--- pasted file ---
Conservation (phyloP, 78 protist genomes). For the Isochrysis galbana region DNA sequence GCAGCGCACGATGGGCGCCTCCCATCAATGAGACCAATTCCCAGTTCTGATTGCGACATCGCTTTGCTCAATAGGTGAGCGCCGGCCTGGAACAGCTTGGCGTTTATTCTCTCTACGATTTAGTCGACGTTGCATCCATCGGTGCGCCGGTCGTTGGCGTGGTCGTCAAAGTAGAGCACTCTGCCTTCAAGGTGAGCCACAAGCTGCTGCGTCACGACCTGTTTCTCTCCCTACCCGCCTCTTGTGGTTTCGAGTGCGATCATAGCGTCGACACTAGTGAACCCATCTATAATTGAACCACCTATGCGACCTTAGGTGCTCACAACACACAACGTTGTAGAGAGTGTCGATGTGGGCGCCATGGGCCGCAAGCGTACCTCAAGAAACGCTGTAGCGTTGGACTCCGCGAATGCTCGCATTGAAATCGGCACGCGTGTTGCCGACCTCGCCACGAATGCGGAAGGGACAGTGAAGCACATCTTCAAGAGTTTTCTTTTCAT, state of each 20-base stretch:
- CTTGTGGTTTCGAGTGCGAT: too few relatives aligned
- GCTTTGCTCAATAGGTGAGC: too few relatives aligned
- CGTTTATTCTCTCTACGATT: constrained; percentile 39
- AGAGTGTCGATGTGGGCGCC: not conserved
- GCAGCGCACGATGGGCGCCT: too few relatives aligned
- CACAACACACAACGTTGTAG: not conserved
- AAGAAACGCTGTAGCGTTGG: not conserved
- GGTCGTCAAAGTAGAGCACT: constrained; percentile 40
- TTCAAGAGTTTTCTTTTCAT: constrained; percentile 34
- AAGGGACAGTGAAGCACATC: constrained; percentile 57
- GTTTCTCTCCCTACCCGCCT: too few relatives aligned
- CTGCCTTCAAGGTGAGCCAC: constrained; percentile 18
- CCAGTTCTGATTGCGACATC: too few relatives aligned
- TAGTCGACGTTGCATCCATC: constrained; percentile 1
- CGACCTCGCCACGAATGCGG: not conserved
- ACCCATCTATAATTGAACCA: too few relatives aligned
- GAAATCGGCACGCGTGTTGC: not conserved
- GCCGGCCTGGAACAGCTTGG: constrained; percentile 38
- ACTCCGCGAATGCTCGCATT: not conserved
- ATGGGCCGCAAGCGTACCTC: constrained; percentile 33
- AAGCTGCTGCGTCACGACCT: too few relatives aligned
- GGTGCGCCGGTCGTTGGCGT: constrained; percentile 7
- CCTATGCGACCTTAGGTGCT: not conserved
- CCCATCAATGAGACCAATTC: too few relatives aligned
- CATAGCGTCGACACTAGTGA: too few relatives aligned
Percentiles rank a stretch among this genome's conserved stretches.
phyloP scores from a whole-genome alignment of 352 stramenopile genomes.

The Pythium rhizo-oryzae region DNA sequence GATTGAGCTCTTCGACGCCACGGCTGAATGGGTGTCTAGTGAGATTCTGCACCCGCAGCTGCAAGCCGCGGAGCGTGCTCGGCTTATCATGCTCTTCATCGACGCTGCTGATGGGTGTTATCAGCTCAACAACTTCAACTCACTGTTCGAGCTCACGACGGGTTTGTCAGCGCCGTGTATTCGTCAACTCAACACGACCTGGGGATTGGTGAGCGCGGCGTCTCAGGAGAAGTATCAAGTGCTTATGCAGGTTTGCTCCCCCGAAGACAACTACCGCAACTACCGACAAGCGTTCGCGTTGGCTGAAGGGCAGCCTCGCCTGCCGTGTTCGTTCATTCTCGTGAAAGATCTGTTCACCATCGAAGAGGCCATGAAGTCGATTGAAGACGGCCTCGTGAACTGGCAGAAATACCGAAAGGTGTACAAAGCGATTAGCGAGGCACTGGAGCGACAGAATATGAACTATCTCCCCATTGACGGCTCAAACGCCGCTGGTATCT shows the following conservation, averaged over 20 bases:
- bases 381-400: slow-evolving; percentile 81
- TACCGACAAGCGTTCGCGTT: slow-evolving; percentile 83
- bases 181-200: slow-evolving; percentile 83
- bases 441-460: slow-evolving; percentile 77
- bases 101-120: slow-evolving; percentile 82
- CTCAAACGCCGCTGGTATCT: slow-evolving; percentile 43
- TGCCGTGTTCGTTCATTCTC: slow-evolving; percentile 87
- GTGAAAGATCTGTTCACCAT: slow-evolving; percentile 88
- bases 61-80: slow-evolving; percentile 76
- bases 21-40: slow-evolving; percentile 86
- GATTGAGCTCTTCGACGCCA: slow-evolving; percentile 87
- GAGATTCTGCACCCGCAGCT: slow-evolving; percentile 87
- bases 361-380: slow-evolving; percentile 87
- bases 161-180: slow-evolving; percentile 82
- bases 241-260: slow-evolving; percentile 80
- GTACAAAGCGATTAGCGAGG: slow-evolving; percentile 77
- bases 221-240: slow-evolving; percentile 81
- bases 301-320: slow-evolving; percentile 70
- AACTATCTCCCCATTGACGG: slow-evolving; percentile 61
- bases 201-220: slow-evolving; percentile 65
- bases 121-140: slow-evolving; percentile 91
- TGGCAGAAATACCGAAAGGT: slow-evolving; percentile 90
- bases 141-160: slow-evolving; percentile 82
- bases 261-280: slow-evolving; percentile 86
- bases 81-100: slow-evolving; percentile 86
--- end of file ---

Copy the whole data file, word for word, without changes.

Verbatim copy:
Conservation (phyloP, 78 protist genomes). For the Isochrysis galbana region DNA sequence GCAGCGCACGATGGGCGCCTCCCATCAATGAGACCAATTCCCAGTTCTGATTGCGACATCGCTTTGCTCAATAGGTGAGCGCCGGCCTGGAACAGCTTGGCGTTTATTCTCTCTACGATTTAGTCGACGTTGCATCCATCGGTGCGCCGGTCGTTGGCGTGGTCGTCAAAGTAGAGCACTCTGCCTTCAAGGTGAGCCACAAGCTGCTGCGTCACGACCTGTTTCTCTCCCTACCCGCCTCTTGTGGTTTCGAGTGCGATCATAGCGTCGACACTAGTGAACCCATCTATAATTGAACCACCTATGCGACCTTAGGTGCTCACAACACACAACGTTGTAGAGAGTGTCGATGTGGGCGCCATGGGCCGCAAGCGTACCTCAAGAAACGCTGTAGCGTTGGACTCCGCGAATGCTCGCATTGAAATCGGCACGCGTGTTGCCGACCTCGCCACGAATGCGGAAGGGACAGTGAAGCACATCTTCAAGAGTTTTCTTTTCAT, state of each 20-base stretch:
- CTTGTGGTTTCGAGTGCGAT: too few relatives aligned
- GCTTTGCTCAATAGGTGAGC: too few relatives aligned
- CGTTTATTCTCTCTACGATT: constrained; percentile 39
- AGAGTGTCGATGTGGGCGCC: not conserved
- GCAGCGCACGATGGGCGCCT: too few relatives aligned
- CACAACACACAACGTTGTAG: not conserved
- AAGAAACGCTGTAGCGTTGG: not conserved
- GGTCGTCAAAGTAGAGCACT: constrained; percentile 40
- TTCAAGAGTTTTCTTTTCAT: constrained; percentile 34
- AAGGGACAGTGAAGCACATC: constrained; percentile 57
- GTTTCTCTCCCTACCCGCCT: too few relatives aligned
- CTGCCTTCAAGGTGAGCCAC: constrained; percentile 18
- CCAGTTCTGATTGCGACATC: too few relatives aligned
- TAGTCGACGTTGCATCCATC: constrained; percentile 1
- CGACCTCGCCACGAATGCGG: not conserved
- ACCCATCTATAATTGAACCA: too few relatives aligned
- GAAATCGGCACGCGTGTTGC: not conserved
- GCCGGCCTGGAACAGCTTGG: constrained; percentile 38
- ACTCCGCGAATGCTCGCATT: not conserved
- ATGGGCCGCAAGCGTACCTC: constrained; percentile 33
- AAGCTGCTGCGTCACGACCT: too few relatives aligned
- GGTGCGCCGGTCGTTGGCGT: constrained; percentile 7
- CCTATGCGACCTTAGGTGCT: not conserved
- CCCATCAATGAGACCAATTC: too few relatives aligned
- CATAGCGTCGACACTAGTGA: too few relatives aligned
Percentiles rank a stretch among this genome's conserved stretches.
phyloP scores from a whole-genome alignment of 352 stramenopile genomes.

The Pythium rhizo-oryzae region DNA sequence GATTGAGCTCTTCGACGCCACGGCTGAATGGGTGTCTAGTGAGATTCTGCACCCGCAGCTGCAAGCCGCGGAGCGTGCTCGGCTTATCATGCTCTTCATCGACGCTGCTGATGGGTGTTATCAGCTCAACAACTTCAACTCACTGTTCGAGCTCACGACGGGTTTGTCAGCGCCGTGTATTCGTCAACTCAACACGACCTGGGGATTGGTGAGCGCGGCGTCTCAGGAGAAGTATCAAGTGCTTATGCAGGTTTGCTCCCCCGAAGACAACTACCGCAACTACCGACAAGCGTTCGCGTTGGCTGAAGGGCAGCCTCGCCTGCCGTGTTCGTTCATTCTCGTGAAAGATCTGTTCACCATCGAAGAGGCCATGAAGTCGATTGAAGACGGCCTCGTGAACTGGCAGAAATACCGAAAGGTGTACAAAGCGATTAGCGAGGCACTGGAGCGACAGAATATGAACTATCTCCCCATTGACGGCTCAAACGCCGCTGGTATCT shows the following conservation, averaged over 20 bases:
- bases 381-400: slow-evolving; percentile 81
- TACCGACAAGCGTTCGCGTT: slow-evolving; percentile 83
- bases 181-200: slow-evolving; percentile 83
- bases 441-460: slow-evolving; percentile 77
- bases 101-120: slow-evolving; percentile 82
- CTCAAACGCCGCTGGTATCT: slow-evolving; percentile 43
- TGCCGTGTTCGTTCATTCTC: slow-evolving; percentile 87
- GTGAAAGATCTGTTCACCAT: slow-evolving; percentile 88
- bases 61-80: slow-evolving; percentile 76
- bases 21-40: slow-evolving; percentile 86
- GATTGAGCTCTTCGACGCCA: slow-evolving; percentile 87
- GAGATTCTGCACCCGCAGCT: slow-evolving; percentile 87
- bases 361-380: slow-evolving; percentile 87
- bases 161-180: slow-evolving; percentile 82
- bases 241-260: slow-evolving; percentile 80
- GTACAAAGCGATTAGCGAGG: slow-evolving; percentile 77
- bases 221-240: slow-evolving; percentile 81
- bases 301-320: slow-evolving; percentile 70
- AACTATCTCCCCATTGACGG: slow-evolving; percentile 61
- bases 201-220: slow-evolving; percentile 65
- bases 121-140: slow-evolving; percentile 91
- TGGCAGAAATACCGAAAGGT: slow-evolving; percentile 90
- bases 141-160: slow-evolving; percentile 82
- bases 261-280: slow-evolving; percentile 86
- bases 81-100: slow-evolving; percentile 86